The government, however, is also being squeezed by the country's severe shortage of food. It reportedly has little foreign exchange to buy food on the international market and almost all donated food is earmarked specifically for famine victims -- not for government institutions.

Given the need to feed Ethiopia's large Army and make food available in cities, officials in Addis Ababa have been unwilling to part with their seed grain. While in many developed countries, seed grain is specially treated and inedible, seed and food in Ethiopia are the same thing.

The proposed solution is to swap imported food for domestic seed. International donors would give the Ethiopian government processed food or grain as a substitute for its warehoused seeds. The seed would then be shipped out to about a half million Ethiopian farmers. According to a senior AID official in Washington, Janssen is meeting in Addis Ababa to work out such an agreement.

The amount of seed involved is estimated by U.S. sources at about 30,000 metric tons, worth about $17 million, compared with 100,000 metric tons per month of food that has arrived in the country since the beginning of the year. An AID official here said the investment in seed could allow Ethiopian farmers to grow their own food and save donors hundreds of millions of dollars in aid next year.

The official said, however, that the United States will not help resolve the seed shortage. "It is recognized by the U.N. and other donors that it's probably not best for the United States to get in there and coordinate the seed problem because of the polemics that have transpired in the last few months," the AID official said.

Ethiopia, the Soviet Union's closest African ally, and the United States have continued to exchange recriminatory rhetoric even as U.S. aid has surpassed that of any other donor.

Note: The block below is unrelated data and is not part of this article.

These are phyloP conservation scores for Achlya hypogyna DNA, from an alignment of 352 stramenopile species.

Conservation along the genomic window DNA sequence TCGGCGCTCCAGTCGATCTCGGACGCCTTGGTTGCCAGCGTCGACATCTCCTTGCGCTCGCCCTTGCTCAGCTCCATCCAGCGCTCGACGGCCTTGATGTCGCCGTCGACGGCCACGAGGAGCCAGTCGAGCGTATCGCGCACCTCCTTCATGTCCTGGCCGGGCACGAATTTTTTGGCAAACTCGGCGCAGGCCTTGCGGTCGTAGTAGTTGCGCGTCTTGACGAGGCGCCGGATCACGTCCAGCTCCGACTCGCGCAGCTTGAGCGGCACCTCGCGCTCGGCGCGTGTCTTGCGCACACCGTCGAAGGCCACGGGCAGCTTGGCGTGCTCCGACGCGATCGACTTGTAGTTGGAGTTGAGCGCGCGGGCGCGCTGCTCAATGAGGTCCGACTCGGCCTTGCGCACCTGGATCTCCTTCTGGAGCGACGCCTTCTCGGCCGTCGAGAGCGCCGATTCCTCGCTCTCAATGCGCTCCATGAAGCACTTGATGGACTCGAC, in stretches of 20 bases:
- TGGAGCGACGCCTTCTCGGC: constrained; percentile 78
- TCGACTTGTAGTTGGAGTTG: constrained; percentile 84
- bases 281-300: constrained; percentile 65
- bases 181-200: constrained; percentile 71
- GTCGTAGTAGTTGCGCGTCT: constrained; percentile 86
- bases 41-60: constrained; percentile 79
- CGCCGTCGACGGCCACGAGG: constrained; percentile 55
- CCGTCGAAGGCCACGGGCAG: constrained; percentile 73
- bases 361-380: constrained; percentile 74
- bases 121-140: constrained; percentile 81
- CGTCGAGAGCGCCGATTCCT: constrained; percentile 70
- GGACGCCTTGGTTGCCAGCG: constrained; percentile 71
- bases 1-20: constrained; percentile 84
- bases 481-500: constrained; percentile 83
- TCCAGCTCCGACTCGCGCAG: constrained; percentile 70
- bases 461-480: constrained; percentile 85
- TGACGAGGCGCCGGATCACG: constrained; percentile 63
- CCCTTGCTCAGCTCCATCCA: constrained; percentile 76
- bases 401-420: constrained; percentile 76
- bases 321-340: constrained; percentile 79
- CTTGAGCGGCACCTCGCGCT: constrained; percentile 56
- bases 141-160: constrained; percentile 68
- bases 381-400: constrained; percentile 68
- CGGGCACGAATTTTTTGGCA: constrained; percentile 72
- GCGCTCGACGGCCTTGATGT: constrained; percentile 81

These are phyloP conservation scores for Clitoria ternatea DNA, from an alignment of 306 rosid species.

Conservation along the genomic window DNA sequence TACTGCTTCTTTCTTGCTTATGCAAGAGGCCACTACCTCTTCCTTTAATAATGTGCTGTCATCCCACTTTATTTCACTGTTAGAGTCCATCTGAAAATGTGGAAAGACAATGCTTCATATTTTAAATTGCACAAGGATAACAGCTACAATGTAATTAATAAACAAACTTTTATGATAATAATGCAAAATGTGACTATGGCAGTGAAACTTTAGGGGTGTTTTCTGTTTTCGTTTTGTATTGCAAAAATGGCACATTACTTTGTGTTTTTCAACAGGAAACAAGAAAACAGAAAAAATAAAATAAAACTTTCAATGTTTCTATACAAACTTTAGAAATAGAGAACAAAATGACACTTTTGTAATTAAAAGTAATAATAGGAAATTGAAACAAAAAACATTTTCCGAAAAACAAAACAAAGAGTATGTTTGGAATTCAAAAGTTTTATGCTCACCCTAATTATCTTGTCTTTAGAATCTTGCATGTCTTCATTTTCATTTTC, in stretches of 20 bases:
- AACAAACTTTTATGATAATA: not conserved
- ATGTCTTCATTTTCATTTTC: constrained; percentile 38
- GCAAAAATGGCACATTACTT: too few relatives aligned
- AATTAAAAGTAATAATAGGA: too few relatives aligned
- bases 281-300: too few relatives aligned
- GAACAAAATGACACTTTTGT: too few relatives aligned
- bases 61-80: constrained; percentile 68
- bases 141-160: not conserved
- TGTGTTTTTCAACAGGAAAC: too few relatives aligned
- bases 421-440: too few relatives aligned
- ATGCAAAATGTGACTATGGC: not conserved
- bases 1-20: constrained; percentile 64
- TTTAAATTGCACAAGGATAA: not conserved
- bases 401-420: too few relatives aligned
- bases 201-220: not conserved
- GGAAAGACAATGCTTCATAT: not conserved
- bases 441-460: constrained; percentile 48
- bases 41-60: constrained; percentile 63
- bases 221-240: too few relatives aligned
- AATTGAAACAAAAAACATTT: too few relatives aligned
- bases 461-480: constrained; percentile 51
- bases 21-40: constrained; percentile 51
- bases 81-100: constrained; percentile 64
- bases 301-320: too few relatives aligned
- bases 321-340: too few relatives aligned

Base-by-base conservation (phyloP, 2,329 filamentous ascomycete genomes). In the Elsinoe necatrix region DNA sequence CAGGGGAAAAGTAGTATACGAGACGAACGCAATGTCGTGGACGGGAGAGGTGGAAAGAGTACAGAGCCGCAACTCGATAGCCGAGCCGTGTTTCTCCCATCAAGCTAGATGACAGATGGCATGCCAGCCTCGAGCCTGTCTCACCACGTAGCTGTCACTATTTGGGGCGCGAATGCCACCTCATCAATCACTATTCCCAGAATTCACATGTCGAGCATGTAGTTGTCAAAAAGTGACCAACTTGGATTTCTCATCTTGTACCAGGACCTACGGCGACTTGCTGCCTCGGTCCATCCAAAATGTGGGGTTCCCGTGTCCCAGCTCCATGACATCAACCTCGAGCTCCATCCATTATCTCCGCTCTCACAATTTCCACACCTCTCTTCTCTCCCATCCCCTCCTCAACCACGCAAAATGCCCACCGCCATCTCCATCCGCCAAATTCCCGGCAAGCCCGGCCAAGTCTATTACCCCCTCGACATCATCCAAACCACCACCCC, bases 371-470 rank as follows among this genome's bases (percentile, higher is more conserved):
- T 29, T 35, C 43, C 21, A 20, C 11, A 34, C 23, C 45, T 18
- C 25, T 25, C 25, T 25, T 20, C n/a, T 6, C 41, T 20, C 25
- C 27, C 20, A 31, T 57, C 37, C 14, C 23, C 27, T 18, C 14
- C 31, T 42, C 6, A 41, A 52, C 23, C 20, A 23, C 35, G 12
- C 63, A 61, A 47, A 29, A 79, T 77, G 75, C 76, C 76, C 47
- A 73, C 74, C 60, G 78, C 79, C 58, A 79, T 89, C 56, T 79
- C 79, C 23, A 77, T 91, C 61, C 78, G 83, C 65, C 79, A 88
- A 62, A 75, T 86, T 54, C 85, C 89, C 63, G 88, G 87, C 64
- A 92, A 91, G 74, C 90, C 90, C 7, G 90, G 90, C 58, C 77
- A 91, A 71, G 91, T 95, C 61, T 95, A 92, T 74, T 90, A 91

A senior State Department official said recently that U.S. food cannot be used in the food-for-seed swap because "it goes against all our rules and regulations . . . . You can't use disaster food to feed people in cities."

Rep. Mickey Leland (D-Texas), chairman of House Select Committee on Hunger, objected to this interpretation of U.S. law.

"The people at AID should use a little vigor and imagination in helping to make seeds available now during the planting season," Leland said. "Otherwise, we can only envision a continuation and worsening of famine conditions."

Along with the U.S. government, American private voluntary organizations operating in Ethiopia have been reluctant to swap their food with the Ethiopian government for its seeds.

"I don't know if PVOs [private voluntary organizations] have sorted out this problem for themselves," said Carol Capps, an executive here with Lutheran World Relief, an agency operating in Ethiopia. "Donors are traditionally concerned about the use of their food, and want to ensure that it gets to people who need it most, not to soldiers."

Failure to resolve the seed issue has already prevented Ethiopian farmers from planting for the so-called "short rains," a brief growing season that began last week with the coming of rain in some parts of the country. "That is an opportunity that has passed," said economist Henry. The short-rains planting normally produces about 10 percent of Ethiopia's total crop.

"We still have time to get seeds to farmers for the next planting," said Henry. "If we fail, who is going to pay for relief aid in 1986 for the 500,000 farmers who didn't get seed to plant this year?"